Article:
28" Uni and arcing of the street ?

How noticable is the arcing of a road when riding a 28" UNi. Do you get pushed to the right as you ride in the US and pushed to the left when ridng in the UK?

I notice it with my 24" MUni with a 3.0 Gazz. Would it be greater or less with a larger, but narrower wheel?

I think it has more to do with the tire you’re using than wheel size. Tires with center ridges seem to be especially sensitive to the crown in the road.

I’m pretty sure wheel size is not a factor, and it’s all in the tire.

My 26" Muni is not much fun on tarmac and definitely pulls to the road edge, the centre rigged tyre that Pashley used to supply was particularly bad.

A 28" with much narrower tyre (28*0.35c I think) is a pleasure to ride on any tarmac surface, if it does pull I have never noticed it. Since I got the 28" I rarely take the Muni on the road.

Re: 28" Uni and arcing of the street ?

In article <teachndad.gilc0@timelimit.unicyclist.com>,
teachndad <teachndad.gilc0@timelimit.unicyclist.com> wrote:
)How noticable is the arcing of a road when riding a 28" UNi. Do you get
)pushed to the right as you ride in the US and pushed to the left when
)ridng in the UK?

It’s not really more or less noticable on a bigger wheel. Eventually you
will automatically compensate for it.

There are two factors at work here, and both relate to the tyre profile.

The first is similar to what motorcyclists know as ‘white lining’. A motorcycle squirms as it crosses a white line painted on the road.

What happens is that the tyre has a contact patch which is quite wide. On a motorcycle the contact patch can be 2 or 3 inches wide.

In the centre of the tread, the wheel has a given diameter. At the edge of the tread, the diameter is slightly less. If there is a wide contact patch, then the tyre contacts the road with one part of the tyre which is maximum diameter, and one part which is a smaller diameter - and all the diameters in between.

If the tyre is running across a slope - e.g. on a cambered road surface, then the maximum diameter is at one side of the contact patch (more or less) and the minimum diameter is at the other side of the contact patch.

This means that for every revolution of the tyre, the centre of the tread tries to travel a certain distance along the road, and the edge of the tread tries to travel a shorter distance along the road. The same tyre is trying to cover two different distances per revolution (and all the intermediate distances). This causes the tyre to try to turn towards the part of the contact patch which has the smallest diameter. This is a similar effect to having a cone shaped tyre! So the tyre squirms as it tries to crawl up the camber of the road.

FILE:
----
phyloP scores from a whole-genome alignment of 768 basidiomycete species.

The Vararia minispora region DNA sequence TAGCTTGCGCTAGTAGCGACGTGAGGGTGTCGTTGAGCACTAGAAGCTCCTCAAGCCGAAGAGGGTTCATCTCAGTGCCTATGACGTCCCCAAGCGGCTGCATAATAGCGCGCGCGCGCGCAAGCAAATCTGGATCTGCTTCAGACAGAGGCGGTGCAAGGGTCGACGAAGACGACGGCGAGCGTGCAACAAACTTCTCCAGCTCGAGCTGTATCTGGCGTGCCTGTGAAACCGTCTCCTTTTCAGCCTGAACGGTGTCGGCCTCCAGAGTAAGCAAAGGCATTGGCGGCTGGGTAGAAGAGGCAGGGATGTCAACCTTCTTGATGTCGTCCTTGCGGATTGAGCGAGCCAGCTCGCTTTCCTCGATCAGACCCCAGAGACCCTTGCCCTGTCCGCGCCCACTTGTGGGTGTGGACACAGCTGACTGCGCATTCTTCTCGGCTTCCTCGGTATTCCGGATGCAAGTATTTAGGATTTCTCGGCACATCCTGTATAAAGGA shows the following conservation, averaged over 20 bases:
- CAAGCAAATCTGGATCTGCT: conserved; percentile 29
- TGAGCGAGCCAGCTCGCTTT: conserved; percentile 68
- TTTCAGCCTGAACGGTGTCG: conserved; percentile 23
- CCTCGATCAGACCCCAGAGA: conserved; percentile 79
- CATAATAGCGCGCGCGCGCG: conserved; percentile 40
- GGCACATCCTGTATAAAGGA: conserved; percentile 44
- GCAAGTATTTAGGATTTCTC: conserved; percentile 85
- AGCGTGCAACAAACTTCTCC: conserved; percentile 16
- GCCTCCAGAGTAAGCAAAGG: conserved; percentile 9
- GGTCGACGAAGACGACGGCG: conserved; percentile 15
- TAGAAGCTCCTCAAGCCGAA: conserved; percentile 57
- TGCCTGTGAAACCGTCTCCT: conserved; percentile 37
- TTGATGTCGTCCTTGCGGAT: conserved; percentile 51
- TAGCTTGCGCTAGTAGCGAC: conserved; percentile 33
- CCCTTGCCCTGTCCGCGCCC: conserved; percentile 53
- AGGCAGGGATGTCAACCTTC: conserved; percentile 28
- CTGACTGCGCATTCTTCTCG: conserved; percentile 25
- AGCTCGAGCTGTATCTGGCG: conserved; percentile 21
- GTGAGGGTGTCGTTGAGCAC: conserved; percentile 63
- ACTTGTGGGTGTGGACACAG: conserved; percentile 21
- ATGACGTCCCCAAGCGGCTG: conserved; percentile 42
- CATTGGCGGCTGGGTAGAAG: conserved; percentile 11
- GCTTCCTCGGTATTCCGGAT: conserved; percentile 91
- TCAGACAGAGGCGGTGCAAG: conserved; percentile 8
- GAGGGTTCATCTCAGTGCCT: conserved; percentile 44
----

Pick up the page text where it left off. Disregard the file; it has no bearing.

The other effect happens with tyres with a central ridge. These ridges exist to reduce the rolling resistance when the tyre is rolling straight ahead. In normal circumstances, the weight is distributed evenly on the part of the central ridge which is touching the road.

When you ride across a slope, the weight is not distributed evenly - the effect is to ‘smear’ the central ridge slightly as the weight of the uni pushes down the slope across the line of the central ridge. This distorts the central ridge and affects the handling of the tyre.

So, to answer the question: it’s the tyre which matters. In fact, with a bigger wheel, the first effect (‘white lining’) will be reduced because (say) a half inch difference in diameter across the contact patch is a smaller percentage difference on a large wheel.

Narrow tyres without central ridges have to be best for cambered roads.

Re: 28" Uni and arcing of the street ?

“Mikefule” <Mikefule.gkr3y@timelimit.unicyclist.com> wrote in message
>> This is a similar effect to having a cone shaped tyre!

This is the same way that trains turn smoothly.



Re: 28" Uni and arcing of the street ?

“Doug Massey” <dvm@mmcable.com> wrote in message
> This is the same way that trains turn smoothly.
> http://www.stmacnissi.com/Physics/train.htm
Doug, thanks for that. I had never even considered how a train turns, but
it is so obvious now from that explanation.

If the design is such that the flange never touches the rail, then the
wheels will have a minimum design turning circle as well I guess. (